Premier League clubs remained well ahead of the competition in revenue terms, generating a combined $5.4 billion in revenue in 2015/16, up from $5.3 billion in 2014/15. The new broadcast rights deals, which started in 2016/17, will maintain this lead over the rest of Europe in future editions of the Annual Review of Football Finance.

Bundesliga clubs’ combined revenues of $3 billion saw them retain their position as the second highest revenue-generating football league in Europe, with a new international broadcast rights cycle underpinning total revenue growth of $152m (5%).

Clubs in Spain’s top division, La Liga, generated $2.7 billion in revenue, up 10% ($252m) from 2014/15, driven largely by the impact of a new collective broadcast rights sales model. Following a one-year transitional deal in 2015/16, La Liga’s new three-year deal which started in 2016/17, could see it surpass the Bundesliga – albeit briefly – as Europe’s second highest revenue generating league in next year’s Annual Review of Football Finance.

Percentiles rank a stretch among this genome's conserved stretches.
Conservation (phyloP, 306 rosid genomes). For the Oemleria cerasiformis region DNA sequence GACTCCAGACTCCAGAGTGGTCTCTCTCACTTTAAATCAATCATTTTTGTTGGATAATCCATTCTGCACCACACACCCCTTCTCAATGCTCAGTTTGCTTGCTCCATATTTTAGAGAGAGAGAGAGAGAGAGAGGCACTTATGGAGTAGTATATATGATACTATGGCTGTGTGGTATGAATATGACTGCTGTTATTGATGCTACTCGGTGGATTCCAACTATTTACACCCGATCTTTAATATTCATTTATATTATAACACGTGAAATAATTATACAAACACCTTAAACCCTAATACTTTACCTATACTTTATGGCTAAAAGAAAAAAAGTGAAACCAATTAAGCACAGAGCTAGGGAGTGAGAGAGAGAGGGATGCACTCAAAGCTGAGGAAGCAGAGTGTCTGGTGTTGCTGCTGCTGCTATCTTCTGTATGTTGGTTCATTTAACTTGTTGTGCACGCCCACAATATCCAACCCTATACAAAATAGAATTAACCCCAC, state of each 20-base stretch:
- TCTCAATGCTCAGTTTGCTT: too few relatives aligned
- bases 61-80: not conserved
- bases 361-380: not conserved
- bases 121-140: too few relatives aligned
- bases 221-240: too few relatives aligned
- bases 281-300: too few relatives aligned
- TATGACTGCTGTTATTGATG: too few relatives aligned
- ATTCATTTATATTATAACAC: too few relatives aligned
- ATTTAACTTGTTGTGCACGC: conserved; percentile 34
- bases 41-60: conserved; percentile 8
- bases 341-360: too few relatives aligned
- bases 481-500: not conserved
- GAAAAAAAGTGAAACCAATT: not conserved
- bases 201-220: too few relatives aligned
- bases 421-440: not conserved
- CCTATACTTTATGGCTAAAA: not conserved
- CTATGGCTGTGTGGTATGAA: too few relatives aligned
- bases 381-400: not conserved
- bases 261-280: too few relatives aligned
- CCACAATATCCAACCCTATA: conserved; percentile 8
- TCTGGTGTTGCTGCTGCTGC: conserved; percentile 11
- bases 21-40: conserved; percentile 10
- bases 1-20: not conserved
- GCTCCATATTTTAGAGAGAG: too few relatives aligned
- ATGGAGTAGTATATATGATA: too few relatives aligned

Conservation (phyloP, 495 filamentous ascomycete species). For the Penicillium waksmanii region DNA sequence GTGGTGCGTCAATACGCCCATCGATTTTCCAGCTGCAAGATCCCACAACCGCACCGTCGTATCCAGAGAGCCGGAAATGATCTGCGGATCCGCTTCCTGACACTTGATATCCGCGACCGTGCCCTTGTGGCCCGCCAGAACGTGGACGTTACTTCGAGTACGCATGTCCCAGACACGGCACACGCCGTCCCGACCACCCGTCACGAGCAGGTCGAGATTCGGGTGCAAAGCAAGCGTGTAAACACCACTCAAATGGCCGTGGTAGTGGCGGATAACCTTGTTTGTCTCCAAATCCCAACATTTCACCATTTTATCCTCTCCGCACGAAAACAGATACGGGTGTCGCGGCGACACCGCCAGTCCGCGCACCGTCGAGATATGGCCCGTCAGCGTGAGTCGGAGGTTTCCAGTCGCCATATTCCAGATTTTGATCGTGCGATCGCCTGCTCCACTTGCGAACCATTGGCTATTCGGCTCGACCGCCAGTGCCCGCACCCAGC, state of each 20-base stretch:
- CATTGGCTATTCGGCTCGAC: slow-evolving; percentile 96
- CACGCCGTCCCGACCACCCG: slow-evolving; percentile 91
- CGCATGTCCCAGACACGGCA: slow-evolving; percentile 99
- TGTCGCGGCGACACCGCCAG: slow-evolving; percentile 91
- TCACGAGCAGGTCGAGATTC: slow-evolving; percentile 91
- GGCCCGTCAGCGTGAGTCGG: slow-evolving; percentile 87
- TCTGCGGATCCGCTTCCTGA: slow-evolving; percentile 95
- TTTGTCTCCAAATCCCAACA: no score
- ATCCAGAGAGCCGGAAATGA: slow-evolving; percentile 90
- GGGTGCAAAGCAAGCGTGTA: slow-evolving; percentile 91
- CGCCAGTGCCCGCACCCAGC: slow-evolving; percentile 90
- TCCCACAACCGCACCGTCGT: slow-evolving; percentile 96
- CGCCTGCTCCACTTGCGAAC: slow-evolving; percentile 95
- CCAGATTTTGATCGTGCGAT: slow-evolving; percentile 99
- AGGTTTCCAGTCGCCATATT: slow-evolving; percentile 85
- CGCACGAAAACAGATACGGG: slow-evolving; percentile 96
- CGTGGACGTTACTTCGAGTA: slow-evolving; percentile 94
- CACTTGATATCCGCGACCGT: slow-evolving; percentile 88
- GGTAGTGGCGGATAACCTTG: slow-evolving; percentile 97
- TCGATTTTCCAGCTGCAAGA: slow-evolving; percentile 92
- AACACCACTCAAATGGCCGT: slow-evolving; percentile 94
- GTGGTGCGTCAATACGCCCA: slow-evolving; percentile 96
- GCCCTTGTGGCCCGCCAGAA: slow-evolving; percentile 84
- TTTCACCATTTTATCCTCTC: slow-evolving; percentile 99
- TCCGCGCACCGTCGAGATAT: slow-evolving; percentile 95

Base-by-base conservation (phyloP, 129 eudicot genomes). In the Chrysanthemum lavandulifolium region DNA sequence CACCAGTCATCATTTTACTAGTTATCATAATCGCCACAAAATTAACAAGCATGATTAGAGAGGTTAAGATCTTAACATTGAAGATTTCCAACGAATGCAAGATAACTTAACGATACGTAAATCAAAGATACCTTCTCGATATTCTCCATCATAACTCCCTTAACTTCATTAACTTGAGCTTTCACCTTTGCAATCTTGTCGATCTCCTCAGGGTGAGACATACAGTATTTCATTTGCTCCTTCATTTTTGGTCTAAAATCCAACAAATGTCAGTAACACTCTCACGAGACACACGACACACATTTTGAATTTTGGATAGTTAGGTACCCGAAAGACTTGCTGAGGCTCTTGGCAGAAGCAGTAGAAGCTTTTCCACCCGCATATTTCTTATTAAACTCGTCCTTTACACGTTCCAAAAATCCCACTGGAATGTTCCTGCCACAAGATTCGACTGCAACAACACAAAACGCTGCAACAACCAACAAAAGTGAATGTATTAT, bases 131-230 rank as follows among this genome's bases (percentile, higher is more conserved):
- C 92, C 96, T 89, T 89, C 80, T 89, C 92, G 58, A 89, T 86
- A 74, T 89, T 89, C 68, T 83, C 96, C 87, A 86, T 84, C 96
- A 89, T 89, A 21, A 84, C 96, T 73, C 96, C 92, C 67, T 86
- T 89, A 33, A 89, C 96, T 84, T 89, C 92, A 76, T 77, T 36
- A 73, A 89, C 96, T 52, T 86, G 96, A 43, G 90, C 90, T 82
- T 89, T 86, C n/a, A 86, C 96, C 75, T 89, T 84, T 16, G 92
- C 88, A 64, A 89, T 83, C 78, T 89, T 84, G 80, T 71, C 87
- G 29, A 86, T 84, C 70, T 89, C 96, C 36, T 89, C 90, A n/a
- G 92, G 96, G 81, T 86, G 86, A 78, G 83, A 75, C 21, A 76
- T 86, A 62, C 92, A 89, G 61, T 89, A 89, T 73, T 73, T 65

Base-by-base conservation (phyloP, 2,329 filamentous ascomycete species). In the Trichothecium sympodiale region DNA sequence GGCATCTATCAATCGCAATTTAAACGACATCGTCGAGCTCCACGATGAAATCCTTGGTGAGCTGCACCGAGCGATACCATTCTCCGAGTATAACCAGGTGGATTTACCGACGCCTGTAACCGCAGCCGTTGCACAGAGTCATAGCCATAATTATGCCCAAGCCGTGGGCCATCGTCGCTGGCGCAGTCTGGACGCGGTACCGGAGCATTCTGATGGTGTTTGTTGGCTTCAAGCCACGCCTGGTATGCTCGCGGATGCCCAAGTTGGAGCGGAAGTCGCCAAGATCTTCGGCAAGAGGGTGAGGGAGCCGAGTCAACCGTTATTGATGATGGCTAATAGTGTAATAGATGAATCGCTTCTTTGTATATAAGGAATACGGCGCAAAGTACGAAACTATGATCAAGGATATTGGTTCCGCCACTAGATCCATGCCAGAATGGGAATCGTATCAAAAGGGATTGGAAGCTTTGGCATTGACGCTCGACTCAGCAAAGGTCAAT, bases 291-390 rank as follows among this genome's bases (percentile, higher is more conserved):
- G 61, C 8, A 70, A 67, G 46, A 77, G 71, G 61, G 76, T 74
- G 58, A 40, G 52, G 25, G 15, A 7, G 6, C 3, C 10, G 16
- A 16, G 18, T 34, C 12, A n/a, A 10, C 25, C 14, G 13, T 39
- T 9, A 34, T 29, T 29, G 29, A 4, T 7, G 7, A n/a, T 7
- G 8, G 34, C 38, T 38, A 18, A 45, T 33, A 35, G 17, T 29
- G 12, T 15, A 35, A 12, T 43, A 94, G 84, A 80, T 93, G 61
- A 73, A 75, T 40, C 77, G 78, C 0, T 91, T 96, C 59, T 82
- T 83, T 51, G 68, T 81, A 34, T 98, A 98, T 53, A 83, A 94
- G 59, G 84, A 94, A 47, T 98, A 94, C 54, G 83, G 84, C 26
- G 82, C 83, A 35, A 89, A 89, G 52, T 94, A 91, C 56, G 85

Serie A clubs’ revenues remained relatively flat in dollar terms, at $2.1 billion. 7% revenue growth in euros was driven by an extended and improved media rights arrangement, increased UEFA distributions to clubs participating in UEFA competitions, and 12% growth in commercial revenues (4% in dollars).

Exchange rate movements meant that, in dollar terms, clubs in France’s Ligue 1’s revenues reduced by 3%, to $1.6 billion in 2015/16. In euros, Ligue 1 clubs increased revenues by 5%. Paris Saint-Germain, domestic treble winners for a second successive season, were responsible for around 60% of total euro revenue growth in the division.